Jayme is a sweet, shy thirteen year old girl. She loves to dance every chance she gets. She loves to spend time with friends. She has dreams of being a dancer when she grows up. Her family is grieving tremendously. They’ve lost two very loved people, and the thought of losing Jayme too is too much to bear. So if you have Jayme, let her go. Give her back to her family. Drop her off at a hospital, fire station, or somewhere else safe where she can be found. Please don’t harm her. She’s just a child.

Instead of vitriol and villianizing, people should be sharing her image along with the tipline 1-855-744-3879. Talk about her as of she’s the child endangered as the police do.

Speculation isn’t going to save Jayme’s life. Actually, it might have devastated her chances of being found. Going into day five with no leads paints a grim picture for investigators.

I’ve started a rather long Twitter thread that I’ve added to as updates occur. I’m not giving up on Jayme, because I feel like so many other people have. The local county and police haven’t, but a rather large part of the nation’s population has, and that’s heartbreaking to me.

Jayme Closs is a victim, not a suspect. Let’s try to find her before it’s too late.

Updates:

It’s day 13, and a few holes are filled into the story.

Jayme’s family – her aunt Jennifer and another relative – came out to say they’ll “never stop looking” for her. With them was the Closs tiny family dog left behind at the crime scene.

Which now makes sense as to why law enforcement believe that Jayme should still be alive. Someone shot open the door, killed the parents, but not the dog. Whoever took Jayme has a semblance of a conscience.

The Barron County Sheriff’s Office and the Milwaukee FBI both seem to think that whoever broke completely intended to take Jayme with them.

The Sheriff Fitzgerald also released vehicles of interest to the case.

Over 2,000 volunteers helped to comb the area around the Closs house, and over 2,000 tips have been called in and 1,200 tips have been closed.

Rumors and speculations still abound on the Internet. A lot of people still live the secret boyfriend theory, even though the FBI have combed through her social media by this point. Both the Sheriff and the FBI have stated that if there was a person of interest or a suspect that information would be released.

As it stands, nothing.

At this point, the investigators will shift through forensics over and over again to see what they’ve missed. Tips will get called in and throughly vetted. With any luck, someone like you will see Jayme and call 911.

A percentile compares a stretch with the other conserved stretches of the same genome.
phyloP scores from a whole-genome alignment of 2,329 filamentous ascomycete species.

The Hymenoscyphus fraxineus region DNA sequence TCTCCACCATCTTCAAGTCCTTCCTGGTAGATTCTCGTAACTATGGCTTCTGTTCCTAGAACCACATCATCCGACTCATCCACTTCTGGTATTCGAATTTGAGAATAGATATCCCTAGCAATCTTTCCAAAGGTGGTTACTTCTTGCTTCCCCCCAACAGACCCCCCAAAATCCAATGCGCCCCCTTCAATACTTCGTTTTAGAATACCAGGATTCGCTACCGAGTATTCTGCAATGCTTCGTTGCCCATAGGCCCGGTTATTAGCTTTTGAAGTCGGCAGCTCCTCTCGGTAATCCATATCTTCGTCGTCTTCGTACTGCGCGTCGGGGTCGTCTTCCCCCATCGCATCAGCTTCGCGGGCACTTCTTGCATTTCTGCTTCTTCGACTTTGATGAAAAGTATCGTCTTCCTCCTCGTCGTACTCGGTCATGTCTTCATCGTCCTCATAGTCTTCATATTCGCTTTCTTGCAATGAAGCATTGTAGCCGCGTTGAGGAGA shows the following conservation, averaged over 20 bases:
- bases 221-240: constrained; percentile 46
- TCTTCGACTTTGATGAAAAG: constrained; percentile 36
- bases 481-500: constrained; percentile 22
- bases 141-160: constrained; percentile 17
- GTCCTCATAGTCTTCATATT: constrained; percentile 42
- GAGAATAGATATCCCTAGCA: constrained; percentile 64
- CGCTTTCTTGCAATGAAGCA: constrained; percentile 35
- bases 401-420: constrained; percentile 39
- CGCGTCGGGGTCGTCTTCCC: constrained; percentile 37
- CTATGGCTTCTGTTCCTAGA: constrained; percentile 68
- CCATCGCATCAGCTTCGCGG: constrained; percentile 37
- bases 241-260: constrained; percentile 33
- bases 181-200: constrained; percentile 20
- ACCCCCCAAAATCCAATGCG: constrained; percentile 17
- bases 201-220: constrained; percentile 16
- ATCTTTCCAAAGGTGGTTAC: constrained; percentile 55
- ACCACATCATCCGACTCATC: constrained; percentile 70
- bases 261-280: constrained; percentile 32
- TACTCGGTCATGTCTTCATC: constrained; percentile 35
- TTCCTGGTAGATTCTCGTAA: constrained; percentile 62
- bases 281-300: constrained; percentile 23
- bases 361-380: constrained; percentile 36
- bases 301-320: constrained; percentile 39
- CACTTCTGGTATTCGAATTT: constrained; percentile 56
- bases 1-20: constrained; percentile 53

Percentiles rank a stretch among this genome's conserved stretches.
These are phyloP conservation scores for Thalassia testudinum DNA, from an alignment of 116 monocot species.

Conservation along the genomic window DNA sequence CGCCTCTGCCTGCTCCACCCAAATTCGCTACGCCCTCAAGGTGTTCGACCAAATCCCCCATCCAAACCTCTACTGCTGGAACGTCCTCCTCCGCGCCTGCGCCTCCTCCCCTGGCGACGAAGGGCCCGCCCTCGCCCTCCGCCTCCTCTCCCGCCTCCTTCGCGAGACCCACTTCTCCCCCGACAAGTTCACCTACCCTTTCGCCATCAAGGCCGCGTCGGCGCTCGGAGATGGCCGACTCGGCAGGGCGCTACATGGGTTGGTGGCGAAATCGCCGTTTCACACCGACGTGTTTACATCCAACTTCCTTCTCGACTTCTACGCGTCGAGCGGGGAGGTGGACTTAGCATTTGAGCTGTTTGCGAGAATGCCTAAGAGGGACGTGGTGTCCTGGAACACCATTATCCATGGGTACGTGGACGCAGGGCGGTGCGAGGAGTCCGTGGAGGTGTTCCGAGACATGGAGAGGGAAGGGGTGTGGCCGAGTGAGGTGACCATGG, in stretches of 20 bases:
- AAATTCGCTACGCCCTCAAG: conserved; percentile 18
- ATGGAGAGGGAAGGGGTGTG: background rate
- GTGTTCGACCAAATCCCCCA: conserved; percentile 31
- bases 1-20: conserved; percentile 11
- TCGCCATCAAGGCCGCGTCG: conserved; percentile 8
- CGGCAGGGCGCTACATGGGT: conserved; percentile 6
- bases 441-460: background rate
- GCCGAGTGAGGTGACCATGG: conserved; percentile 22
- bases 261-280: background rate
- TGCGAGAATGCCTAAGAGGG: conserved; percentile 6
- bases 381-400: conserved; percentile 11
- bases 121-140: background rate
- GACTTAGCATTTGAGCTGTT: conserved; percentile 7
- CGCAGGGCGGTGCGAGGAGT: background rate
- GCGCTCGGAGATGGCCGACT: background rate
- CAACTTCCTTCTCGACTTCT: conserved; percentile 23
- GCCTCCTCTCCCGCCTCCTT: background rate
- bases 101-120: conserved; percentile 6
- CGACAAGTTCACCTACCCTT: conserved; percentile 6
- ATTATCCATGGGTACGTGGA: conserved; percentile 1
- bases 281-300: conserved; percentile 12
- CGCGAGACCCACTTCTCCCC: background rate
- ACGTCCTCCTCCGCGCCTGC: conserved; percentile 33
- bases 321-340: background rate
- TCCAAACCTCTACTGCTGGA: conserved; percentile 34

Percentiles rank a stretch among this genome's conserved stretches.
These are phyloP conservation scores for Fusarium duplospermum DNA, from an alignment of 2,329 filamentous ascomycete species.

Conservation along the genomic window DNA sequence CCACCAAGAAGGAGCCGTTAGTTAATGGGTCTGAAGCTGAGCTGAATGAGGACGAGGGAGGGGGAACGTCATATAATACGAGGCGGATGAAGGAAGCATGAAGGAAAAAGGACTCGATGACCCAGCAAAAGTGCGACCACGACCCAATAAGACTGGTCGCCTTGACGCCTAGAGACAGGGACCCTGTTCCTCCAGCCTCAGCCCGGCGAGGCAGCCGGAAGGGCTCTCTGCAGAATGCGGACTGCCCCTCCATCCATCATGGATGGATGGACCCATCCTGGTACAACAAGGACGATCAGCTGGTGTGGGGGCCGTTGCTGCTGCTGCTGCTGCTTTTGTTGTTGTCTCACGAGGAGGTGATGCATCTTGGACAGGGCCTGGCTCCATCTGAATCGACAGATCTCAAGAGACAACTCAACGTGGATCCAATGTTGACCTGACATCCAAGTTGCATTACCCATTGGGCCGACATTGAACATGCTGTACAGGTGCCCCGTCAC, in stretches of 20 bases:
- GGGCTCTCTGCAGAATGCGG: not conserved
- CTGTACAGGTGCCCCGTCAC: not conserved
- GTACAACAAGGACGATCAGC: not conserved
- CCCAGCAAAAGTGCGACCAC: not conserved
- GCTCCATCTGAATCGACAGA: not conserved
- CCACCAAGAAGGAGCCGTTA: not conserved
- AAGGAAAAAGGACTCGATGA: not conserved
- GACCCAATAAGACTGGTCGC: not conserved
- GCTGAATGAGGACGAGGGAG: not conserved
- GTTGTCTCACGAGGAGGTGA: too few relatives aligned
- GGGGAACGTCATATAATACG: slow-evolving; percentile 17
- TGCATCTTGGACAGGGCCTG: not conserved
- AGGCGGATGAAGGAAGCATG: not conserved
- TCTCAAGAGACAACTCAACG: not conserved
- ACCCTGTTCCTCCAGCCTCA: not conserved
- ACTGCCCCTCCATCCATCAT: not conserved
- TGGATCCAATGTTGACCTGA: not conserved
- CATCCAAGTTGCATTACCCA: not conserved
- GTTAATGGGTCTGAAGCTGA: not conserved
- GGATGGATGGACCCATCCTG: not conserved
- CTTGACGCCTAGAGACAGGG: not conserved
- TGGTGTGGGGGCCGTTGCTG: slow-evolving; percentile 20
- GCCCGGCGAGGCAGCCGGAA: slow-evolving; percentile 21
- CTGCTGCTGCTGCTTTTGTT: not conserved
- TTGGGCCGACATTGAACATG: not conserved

Any information of direct knowledge about Jayme’s location is worth $50,000.

Do you know someone acting suspicious?

Odds are Jayme was taken by someone she knows. They’re probably someone in the community, probably someone who is a loner, and has a history of petty theft or burglary. Oddly enough, this person probably has no history of sexual misconduct or murder.

Here is where people would say that’s speculation, but it’s actually based off FBI behavioral analysis of residential kidnappings.

Now, someone who kills and kidnaps while also having a shred of empathy (i.e. not killing Jayme or the dog) won’t be unaffected by those actions. They will be stressed, act out, react to the news either explosively or not at all. Think extreme reactions completely out of character for this person.

The FBI behavioral analysis paints the usual suspects as male, white, 30’s – 40’s, with no family or really close friends. They may have had sexual deviant tendencies but never acted on them before.

A female residential kidnapper usually kidnaps children as surrogates for the children they lack or have lost. With Jayme doing dance, it’s possible that someone was able to get close by being a female that the troupe and kids could trust. That being said, female residential kidnappers tend to take babies, not 13 year olds.

Either way, if you know someone in the Barron County area who isn’t acting like themselves, is a bit too interested in the Jayme Closs investigation, knew her and her family, and something doesn’t seem right, call it in.

Jayme Closs is in danger and we need to find her.

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Life in Japan suits me, so I write about it.